Some of my favorite movies are in the film noir genre.Â What a surprise, right?Â Thing is, I’ve always liked them, since before they were called film noir, or at least since before I was aware of that French phrase.
Of course, it’s well-known that the filmmakers weren’t really aware that they were creating a whole new approach to cinema.Â They were just doing their best with the low budgets they had to work with.
Â These movies were almost always made by the “B” picture crews of the old Hollywood studios.Â That meant less money, less time to shoot, lesser-known actors, and so on.Â You want to shoot a scene with dark dialogue in it?Â Just turn down the lights, cast a few shadows, and point the camera in such aÂ way as toÂ create a dark mood to match the dialogue.Â These directors,Â among whom were greats such asÂ Jacques Tourneur and Anthony Mann, would go on to “bigger and better” movies, but they will always be remembered for their role in forgingÂ the path through the unchartedÂ film noir wilderness.
Growing up in a very small town meant one movie theater, where they had double features (an “A” picture coupled with a “B” picture) all the time, and would change the program three times a week.Â This meant a tremendous number of movies were passing through that little burg. We got a good smattering of everything Hollywood was cranking out in those days, but the black-and-white crime movies always got my attention.Â Just seeing Richard Conte’s name on a poster was enough for me to circle the date and see the movie.
Some of my all-time favorites include Double Indemnity, Out Of The Past, Scarlet Street, The Damned Don’t Cry, The Narrow Margin, Raw Deal, Detour, The Asphalt Jungle, and the Jules Dassin classic, Night And The City.Â I might add that all of these came out either before I was born or before I was old enough to go to the movies by myself, so I really became acquainted with these through TV.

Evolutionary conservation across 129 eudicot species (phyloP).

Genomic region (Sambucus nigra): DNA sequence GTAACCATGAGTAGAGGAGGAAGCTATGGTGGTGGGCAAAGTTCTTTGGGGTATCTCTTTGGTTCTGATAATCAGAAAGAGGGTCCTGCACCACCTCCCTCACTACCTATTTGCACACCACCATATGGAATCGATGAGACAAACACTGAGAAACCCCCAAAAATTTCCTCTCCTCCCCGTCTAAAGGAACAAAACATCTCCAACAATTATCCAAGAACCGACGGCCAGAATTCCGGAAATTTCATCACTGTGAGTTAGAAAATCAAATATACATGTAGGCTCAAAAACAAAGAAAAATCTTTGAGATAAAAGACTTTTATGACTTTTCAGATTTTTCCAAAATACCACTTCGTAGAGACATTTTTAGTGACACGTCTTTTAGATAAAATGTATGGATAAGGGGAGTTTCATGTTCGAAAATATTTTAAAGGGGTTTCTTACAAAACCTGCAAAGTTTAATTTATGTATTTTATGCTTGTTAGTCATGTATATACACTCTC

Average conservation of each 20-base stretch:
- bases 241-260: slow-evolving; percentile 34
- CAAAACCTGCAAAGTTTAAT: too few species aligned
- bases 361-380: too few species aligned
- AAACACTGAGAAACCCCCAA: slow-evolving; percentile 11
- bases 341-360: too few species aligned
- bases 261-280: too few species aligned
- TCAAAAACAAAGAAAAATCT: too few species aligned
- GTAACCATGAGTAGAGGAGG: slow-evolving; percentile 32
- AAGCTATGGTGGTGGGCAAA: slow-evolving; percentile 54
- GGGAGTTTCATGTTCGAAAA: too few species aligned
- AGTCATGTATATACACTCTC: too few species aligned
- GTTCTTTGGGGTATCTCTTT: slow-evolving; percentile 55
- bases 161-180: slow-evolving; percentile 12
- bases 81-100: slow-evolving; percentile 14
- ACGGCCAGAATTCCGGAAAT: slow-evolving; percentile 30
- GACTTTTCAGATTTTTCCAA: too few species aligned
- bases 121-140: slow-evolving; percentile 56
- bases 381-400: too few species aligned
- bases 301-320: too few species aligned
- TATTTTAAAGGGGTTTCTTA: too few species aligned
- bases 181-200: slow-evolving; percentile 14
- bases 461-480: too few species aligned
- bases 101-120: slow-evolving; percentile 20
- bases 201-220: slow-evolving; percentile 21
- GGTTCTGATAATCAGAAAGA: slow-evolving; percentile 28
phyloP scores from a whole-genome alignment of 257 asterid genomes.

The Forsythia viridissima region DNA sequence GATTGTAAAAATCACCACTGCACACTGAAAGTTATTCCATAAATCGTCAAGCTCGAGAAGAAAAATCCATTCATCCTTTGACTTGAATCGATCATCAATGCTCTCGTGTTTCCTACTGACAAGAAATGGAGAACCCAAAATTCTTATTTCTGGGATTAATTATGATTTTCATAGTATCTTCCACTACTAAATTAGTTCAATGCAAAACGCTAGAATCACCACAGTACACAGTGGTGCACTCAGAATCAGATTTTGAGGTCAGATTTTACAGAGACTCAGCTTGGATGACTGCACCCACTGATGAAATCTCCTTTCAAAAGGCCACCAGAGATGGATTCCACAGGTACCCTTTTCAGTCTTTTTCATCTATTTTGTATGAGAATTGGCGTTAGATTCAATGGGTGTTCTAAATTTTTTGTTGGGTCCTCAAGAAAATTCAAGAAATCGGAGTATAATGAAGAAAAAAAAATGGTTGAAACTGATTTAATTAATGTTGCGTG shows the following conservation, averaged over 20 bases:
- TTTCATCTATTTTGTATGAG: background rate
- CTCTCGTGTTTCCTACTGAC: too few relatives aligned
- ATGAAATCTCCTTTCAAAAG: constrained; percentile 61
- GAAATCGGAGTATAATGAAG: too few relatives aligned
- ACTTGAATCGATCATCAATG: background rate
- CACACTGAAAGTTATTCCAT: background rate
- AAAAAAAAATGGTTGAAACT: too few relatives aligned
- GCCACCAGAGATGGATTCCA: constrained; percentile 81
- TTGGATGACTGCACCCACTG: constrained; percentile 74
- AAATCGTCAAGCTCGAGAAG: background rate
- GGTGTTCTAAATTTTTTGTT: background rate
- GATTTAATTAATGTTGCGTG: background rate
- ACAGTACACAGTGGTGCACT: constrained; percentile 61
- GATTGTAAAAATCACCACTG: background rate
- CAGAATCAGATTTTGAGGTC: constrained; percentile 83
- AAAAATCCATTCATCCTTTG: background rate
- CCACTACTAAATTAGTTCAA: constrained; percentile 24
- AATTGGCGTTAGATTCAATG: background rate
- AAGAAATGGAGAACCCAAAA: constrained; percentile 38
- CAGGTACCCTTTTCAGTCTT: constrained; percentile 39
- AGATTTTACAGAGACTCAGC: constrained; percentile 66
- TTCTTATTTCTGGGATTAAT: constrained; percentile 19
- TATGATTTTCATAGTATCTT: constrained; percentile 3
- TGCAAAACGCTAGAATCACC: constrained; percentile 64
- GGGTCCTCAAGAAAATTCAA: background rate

Some of the greatÂ filmsÂ noir I actually saw in my hometown theater include New York Confidential, Kiss Me Deadly, The Killing, Violent Saturday, and that sleeper of sleepers, Plunder Road.
Recent years have seen an upswing in the genre.Â Movies like Body Heat, The Grifters, and After Dark My Sweet (all of which were in color, by the way) have shown there’s a substantial demand for well-done treatments of these great stories.
Also, the rise of the DVD has seen the floodgates open up in terms of releasing many of the really obscure examples of film noir.Â Gems like The Naked Kiss, Bad Blonde, Shoot To Kill, Railroaded, and The Scar are now available after decades of oblivion.
Anybody got any favorites they’d like to share?